Hertzsprung-Russel Diagram (HRD)

We could often see different kinds of stars. How can they be classified?

The Hertzsprung-Russel Diagram (HRD) is a scatter graph that is used to classify stars according to their luminosity, spectral type, colour, temperature and stellar evolutionary stage. It is not a map of locations of stars. A typical HRD looks like this:

The lower left corner is reserved for white dwarf stars, while red supergiants – the most massive stars – occupy the upper right corner. The red giants are a little below supergiants, while main sequence stars are located diagonally across the diagram. For instance, Betelgeuse, the eighth brightest star in the sky and the second brightest star in the constellation Orion is a red supergiant, and could be placed in the upper right corner of HRD. Our sun, on the other hand, is a main sequence star

The spectral class follows an arrangement of O, B, A, F, G, K, M. Stars can further be classified within each class into categories ranging from 0 to 9. In the Morgan-Keenan system, luminosity classes can be expressed by I, II, III, IV, V, which is a general representation of the size of the star. Roughly speaking, O stars are blue, B stars are blue-white, A stars are white, F stars are yellow-white, G stars are yellow, K stars are orange, and M stars are red. For instance, our Sun is a G2V star, meaning that it is a ‘yellow’ two tenths, main sequence star. Interestingly, people have invented phrases such as ‘Oh Be A Find Girl Kiss Me’ or ‘Oh Boy An F Grade Kills Me’ for easy memorization. This scale is located at the upper horizontal axis.

Why are there different types of stars? Before I proceed to explain that, I must first introduce the mass-luminosity relation. The Stefan-Boltzmann law, also known as Stefan’s law, states that total energy radiated per unit surface area of a black body across all wavelengths per unit of time is directly proportional to the fourth power of the black body’s temperature T. In this case, stars are considered as black bodies with a surface area of , while luminosity L refers to energy radiated per unit surface area and time. Thus, from Stefan’s law, the relationship between luminosity, radius of the star, and temperature is   , where σ is Stefan's constant, .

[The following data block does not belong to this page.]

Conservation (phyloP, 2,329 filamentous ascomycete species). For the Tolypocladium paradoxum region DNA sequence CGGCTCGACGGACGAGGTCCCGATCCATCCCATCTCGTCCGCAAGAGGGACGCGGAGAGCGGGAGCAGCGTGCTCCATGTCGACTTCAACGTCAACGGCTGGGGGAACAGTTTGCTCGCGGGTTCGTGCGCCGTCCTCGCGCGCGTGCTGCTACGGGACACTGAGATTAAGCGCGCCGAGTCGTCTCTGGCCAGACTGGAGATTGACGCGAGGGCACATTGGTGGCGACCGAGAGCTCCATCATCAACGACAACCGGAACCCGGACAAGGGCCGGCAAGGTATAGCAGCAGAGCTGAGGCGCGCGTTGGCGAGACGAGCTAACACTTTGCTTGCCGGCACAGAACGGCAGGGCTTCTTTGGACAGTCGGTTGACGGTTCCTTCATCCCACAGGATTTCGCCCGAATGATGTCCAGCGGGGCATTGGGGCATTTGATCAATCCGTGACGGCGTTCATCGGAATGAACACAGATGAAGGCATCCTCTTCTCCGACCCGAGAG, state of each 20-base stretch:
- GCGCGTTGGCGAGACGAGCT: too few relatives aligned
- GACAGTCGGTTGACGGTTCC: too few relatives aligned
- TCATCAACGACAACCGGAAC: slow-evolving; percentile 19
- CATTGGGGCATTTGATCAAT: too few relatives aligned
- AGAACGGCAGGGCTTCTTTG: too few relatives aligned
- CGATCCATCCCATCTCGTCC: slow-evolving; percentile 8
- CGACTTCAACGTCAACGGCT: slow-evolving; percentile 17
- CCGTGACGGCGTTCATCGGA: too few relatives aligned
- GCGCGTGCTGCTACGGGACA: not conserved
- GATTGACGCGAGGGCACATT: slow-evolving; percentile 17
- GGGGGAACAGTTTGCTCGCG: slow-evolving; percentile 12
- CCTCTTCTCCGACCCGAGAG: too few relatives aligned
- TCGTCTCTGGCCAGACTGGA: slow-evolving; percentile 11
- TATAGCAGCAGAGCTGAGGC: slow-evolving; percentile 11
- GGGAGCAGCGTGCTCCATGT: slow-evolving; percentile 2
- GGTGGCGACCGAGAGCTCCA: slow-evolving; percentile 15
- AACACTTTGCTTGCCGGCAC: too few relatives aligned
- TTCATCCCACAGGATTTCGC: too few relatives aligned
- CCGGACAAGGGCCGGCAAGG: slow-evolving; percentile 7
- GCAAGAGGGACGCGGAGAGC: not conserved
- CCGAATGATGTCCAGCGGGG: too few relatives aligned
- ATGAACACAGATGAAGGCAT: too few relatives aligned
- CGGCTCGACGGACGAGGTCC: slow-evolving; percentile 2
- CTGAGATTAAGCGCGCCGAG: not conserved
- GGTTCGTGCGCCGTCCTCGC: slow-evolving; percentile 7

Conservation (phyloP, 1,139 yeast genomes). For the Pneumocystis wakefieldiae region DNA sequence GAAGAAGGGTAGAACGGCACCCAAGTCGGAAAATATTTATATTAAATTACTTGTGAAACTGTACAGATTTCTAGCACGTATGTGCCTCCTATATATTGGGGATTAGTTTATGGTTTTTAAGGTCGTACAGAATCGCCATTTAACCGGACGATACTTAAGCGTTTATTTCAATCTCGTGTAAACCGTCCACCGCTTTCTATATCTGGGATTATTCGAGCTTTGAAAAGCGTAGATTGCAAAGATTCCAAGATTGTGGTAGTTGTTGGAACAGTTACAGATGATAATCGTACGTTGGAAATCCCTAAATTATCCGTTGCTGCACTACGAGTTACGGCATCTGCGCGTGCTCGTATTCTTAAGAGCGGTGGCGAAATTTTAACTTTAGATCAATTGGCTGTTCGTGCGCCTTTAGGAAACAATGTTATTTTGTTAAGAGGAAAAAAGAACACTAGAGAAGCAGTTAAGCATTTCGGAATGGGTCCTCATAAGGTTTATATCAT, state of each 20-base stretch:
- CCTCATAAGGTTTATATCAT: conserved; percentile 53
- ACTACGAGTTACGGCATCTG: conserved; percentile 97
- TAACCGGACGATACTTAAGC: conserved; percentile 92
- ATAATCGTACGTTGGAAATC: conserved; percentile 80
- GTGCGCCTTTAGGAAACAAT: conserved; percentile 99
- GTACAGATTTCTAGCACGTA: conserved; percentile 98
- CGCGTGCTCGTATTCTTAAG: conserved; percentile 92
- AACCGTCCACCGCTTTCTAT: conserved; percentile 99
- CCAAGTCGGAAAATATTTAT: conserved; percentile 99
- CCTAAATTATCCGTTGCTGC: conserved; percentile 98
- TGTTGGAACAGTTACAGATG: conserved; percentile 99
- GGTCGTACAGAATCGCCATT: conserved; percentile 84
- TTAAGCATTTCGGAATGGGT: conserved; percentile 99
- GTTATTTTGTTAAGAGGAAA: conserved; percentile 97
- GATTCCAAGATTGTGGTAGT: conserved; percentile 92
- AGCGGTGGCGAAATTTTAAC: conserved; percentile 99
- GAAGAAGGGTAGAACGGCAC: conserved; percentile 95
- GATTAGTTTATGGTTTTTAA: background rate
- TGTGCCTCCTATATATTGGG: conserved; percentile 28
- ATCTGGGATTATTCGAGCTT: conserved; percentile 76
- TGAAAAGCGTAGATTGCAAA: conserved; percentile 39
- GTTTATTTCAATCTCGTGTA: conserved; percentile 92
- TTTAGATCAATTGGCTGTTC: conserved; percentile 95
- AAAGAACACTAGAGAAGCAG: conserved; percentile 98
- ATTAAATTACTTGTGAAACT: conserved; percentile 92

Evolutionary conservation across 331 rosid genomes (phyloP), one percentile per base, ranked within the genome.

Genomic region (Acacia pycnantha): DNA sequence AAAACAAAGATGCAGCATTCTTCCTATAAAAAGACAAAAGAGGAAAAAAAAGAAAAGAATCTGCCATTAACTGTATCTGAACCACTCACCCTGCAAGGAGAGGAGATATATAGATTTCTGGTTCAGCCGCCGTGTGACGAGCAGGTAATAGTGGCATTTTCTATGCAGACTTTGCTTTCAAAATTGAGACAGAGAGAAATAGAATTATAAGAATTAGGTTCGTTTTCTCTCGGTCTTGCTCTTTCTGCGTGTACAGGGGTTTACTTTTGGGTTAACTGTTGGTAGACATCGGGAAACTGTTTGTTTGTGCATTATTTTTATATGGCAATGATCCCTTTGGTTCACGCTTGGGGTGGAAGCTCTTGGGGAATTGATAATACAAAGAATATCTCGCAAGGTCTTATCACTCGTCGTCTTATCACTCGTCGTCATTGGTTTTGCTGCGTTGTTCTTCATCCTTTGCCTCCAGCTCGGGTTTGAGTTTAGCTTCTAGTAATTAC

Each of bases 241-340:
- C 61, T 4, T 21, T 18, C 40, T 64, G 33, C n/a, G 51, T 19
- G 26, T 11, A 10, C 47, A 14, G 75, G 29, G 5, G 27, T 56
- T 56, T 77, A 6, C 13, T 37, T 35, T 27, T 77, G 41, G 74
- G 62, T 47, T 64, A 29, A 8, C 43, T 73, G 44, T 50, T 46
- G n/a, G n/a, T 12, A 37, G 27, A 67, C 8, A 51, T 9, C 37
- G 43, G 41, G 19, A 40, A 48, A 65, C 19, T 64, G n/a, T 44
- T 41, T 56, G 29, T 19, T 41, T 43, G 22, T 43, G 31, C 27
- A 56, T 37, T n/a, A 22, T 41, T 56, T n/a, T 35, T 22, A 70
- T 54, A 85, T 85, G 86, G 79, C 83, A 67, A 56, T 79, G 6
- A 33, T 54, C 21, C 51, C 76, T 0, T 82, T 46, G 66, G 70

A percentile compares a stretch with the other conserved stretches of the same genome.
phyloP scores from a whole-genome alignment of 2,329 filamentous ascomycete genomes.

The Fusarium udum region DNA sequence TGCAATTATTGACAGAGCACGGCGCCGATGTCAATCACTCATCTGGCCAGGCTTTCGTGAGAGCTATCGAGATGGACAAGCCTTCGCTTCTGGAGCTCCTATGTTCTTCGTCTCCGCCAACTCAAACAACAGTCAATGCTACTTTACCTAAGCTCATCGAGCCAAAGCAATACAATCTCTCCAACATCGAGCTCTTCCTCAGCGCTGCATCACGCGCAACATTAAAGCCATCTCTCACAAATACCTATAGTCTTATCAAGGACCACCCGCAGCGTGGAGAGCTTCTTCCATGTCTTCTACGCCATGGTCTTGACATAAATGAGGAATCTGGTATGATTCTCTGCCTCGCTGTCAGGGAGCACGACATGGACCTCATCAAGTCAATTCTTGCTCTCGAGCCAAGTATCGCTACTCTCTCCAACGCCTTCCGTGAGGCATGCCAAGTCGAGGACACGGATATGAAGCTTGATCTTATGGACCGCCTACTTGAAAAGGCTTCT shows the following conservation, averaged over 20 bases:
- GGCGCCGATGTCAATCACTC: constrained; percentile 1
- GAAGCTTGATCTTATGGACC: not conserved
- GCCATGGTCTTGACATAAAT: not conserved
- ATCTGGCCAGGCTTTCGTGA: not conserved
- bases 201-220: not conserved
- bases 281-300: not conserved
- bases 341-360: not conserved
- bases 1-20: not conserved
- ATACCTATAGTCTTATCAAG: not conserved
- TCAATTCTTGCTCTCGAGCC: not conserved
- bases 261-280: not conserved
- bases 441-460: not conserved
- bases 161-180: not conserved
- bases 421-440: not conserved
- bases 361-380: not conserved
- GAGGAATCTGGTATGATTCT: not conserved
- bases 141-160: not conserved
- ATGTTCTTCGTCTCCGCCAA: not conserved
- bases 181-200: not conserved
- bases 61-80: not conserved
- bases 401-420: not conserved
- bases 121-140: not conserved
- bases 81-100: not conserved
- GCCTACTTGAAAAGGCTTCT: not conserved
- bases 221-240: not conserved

Stellar evolution
Stellar evolution refers to the process in which a star undergoes a sequence of transformations during its lifetime. There are many ways in which a star could undergo stellar evolution and it depends on the mass of the star. The following is mainly about how the Sun (or any solar mass stars) evolves.

A star radiates energy (in the form of heat or light or electromagnetic waves, for instance) constantly over its lifetime. For the majority of the star’s lifetime, the energy comes from the process of nuclear fusion, which takes place within the core of the star.

When no hydrogen is left in the core, nuclear fusion stops, and the helium core of the star starts to collapse. The thin layer of hydrogen surrounding the core will be heated up by the gravitational contraction. Fusion therefore begins in the layer and the star expands.

Although the surface temperature is low, the core temperature is extremely high. Since the size of the star (and thus the radius) increases, according to Stefan’s law, the total luminosity is also high. However, since the total surface area is extremely large, the average luminosity is low and the star appears to be red in colour. The star evolves from the main stage to the red giant stage.

In this stage, helium-burning takes place in the core and carbon will be formed, while hydrogen-burning continues to take place at the surface. At the same time, the shell and the outer layers are gradually expelled as planetary nebula. After this, the core is not hot enough for carbon-burning, such that it shrinks and collapses gradually. It grows fainter as well as hotter and becomes a white dwarf. A white dwarf is extremely dense. It is slightly smaller than the Earth, but it has as much matter as that of the Sun!

Theoretically, when a white dwarf has radiated all its remaining energy, it becomes a black dwarf. However, astronomers believe that a black dwarf does not exist currently because it takes a much longer time for a black dwarf to be formed compared to the age of the observable universe.

What about the stars which have masses that is distinctly different from the Sun? What happens to them? Simply put, a massive star (those larger than _ solar masses) becomes a red supergiant and undergoes heavy elements fusion (which is similar to helium burning, only that heavier elements are fused to synthesize even heavier elements because the temperature and pressure is high enough). Iron formation at the core of the star leads to a supernova explosion, where the outer layers of the star will be thrown off to space and the inner core collapses.

At this point, the mass of the collapsed core needs to be taken into account. If its mass is between 1.4 and 3 solar masses, a neutron star will be formed. It is an extremely compact ball of neutrons squeezed together, supported by neutron degenerate pressure. However, if its mass is more than 3 solar masses, it collapses into a black-hole. No one knows what happens within the event horizon of the black-hole. For more details, please refer to the previous articles in our blog!

This is basically a brief process of how stars of different masses evolve and change through time and it forms the framework of HR diagrams. For more information about stellar classification, stellar evolution, and H-R diagrams, please see